March 4, 2004  
Volume 97, Issue 80  

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Bling for wingdings

Re: “MIT-buttal,” Feb. 18, 2004

To the Editor:
Put the Kleenex away, Jody, and calm down. Ol’ Mikey here doesn’t hate you wacky kids in MIT. In fact, I think you’ll find that my proposal really meshes with everything that media, information and technoculture stands for: irony and a seething hatred of the establishment.

What could be more ironic than a guy with no interest in technoculture having the MIT building named after him? Second, if some lowly arts student with limited funds isn’t the direct opposite of a wealthy corporate donor, what is?

And, to Dr. Davenport: you drive a hard bargain, my friend, but perhaps an extra $500 on top of my initial offer might change your mind. I’ll even let you choose the font that the letters will be in! Pick Wingdings for all I care. Pretty generous offer by any standard, I’d say.

Better act now, because I’m getting offered the University of Toronto’s new building on top of the Bata Shoe Museum.

Mike Smith
Visual Art III

Martin must pay the price

To the Editor:
Imagine the uproar that would ensue if University Students’ Council politicos were found to have funnelled student fees to friends and cronies who assisted their election campaigns. Such a scenario is still unfolding in the federal government, and students, who will eventually have to pay the bills, should be outraged.

Thanks to the sponsorship scandal, in which over $100 million of taxpayers’ money was wasted, the public is beginning to recognize the true sleaziness with which the Liberals have mismanaged the nation over the past 10 years.

Despite having been minister of finance and a senior minister from Quebec, Prime Minister Paul Martin pleads ignorance as to what was going on. Oh, please. Canadians deserve a government of integrity and transparency, and the Liberals have proven themselves incapable of providing it.

If a sponsorship scandal played out in the USC, there would be firings, resignations and students would demand their money back. In the next federal election, let’s throw the Liberals out and demand our government back.

Stephen Yantzi
President, UWO Conservative Association

A double standard?

To the Editor:
Perhaps someone can explain the current state of affairs in our country. I have been reading more and more about men’s organizations and sports having to allow women onto teams. Now I completely agree with this if there are no women’s organizations/leagues, but the fact is that in many cases they do exist. My question is why are there women-only groups while men-only groups are banned?

I’ll go through a few examples:

1) Boy Scouts — they are now forced to go co-ed even though there are still Girl Guides.

2) Health clubs — all clubs cannot be men-only or even be made to prefer male patrons. After men’s clubs vanish there is “curves for women” and women-only Goodlife Fitness Clubs.

3) Golf/soccer/curling — all have leagues for men and women but women are allowed to play in the men’s leagues.

These are just a few examples of things that are happening. In terms of sports, if there is going to be a co-ed league instead of a men-only league, abolish the women’s league as well as the men-only one. Why should one sex get a league while the other is open to everyone? Why do we abolish sexism in one case but turn a blind eye in another? Isn’t unequal rights and the abuse of power what political correctness and feminism are supposed to be fighting instead of aiding to institute? If equal rights are the goal, then why are more inequalities being created?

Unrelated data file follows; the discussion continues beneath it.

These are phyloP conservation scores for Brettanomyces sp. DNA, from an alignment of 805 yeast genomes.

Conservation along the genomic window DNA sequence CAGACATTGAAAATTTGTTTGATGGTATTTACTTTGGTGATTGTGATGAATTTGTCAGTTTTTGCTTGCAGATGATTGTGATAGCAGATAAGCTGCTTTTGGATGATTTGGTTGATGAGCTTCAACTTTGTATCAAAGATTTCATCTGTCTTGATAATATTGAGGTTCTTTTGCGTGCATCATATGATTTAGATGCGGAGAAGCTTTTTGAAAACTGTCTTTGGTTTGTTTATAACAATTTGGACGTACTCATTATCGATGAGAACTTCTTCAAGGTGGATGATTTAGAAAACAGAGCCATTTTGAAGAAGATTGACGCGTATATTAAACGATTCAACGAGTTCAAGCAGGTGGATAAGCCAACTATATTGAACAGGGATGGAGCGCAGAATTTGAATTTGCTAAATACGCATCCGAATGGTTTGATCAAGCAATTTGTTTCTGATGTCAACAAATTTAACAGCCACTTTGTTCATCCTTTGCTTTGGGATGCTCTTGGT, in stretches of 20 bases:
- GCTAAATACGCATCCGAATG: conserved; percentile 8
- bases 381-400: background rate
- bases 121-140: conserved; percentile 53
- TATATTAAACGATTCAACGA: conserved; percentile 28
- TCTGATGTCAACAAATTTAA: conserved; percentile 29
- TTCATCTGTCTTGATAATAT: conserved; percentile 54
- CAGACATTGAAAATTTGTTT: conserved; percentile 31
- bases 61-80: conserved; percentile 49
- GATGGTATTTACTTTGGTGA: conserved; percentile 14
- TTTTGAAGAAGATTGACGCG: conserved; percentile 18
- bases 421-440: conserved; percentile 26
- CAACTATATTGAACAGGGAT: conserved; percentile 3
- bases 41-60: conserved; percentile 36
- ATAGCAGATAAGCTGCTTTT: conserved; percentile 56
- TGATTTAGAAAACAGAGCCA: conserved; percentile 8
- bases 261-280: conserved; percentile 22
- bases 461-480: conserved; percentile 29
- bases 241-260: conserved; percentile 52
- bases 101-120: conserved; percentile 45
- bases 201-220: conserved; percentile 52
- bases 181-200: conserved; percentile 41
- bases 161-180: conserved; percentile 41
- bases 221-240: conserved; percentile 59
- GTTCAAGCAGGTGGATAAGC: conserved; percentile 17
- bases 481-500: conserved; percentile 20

Andrew Wallace
Master’s Engineering II

Universities need to come clean

Re: “Universities to fall under new Info Act?” Feb. 19, 2004

To the Editor:
I wanted to clarify the existing legal issues pertaining to universities falling under the Freedom of Information and Protection of Privacy Act.

Ontario universities have the power to design their own information policies by virtue of not being caught under the types of institutional bodies to which the provincial legislation applies. What this means in practical terms is that Ontario universities all have custom designed information policies governing access to information requests. In creating their information policies, the Council for Ontario Universities issued a set of guidelines for the schools to follow. These guidelines made it clear that information policies, although custom designed, needed to uphold the spirit of the provincial Freedom to Information and Protection of Privacy Act.

I was dismayed upon learning that the executive director of the COU was unaware of whether or not the Ontario universities had either ratified the guidelines or drawn up similar documents for their policies. What is worse is that Ontario universities have information policies that are inconsistent, confusing and contrary to the intent and spirit of the Freedom to Information Act.

In almost all of the university policies, requests for information can be denied without a legitimate reason, and the university president, who does not play a role at any other stage of the request for access, is given ultimate decision-making power over whether or not a request for access is denied. Most of the information policies deny consideration of requests for access to information unless one is a member of the university community, going against the overall policy rationale of supporting public access to information.

The solution is simple: amendments to include universities under the breadth of the Freedom of Information Act are necessary to avoid universities making a mockery of the access to information regime. Amendments could take into account the special needs of the university setting, and are not only in the best interests of the universities, but the public at large.

Leila Rafi
Law II



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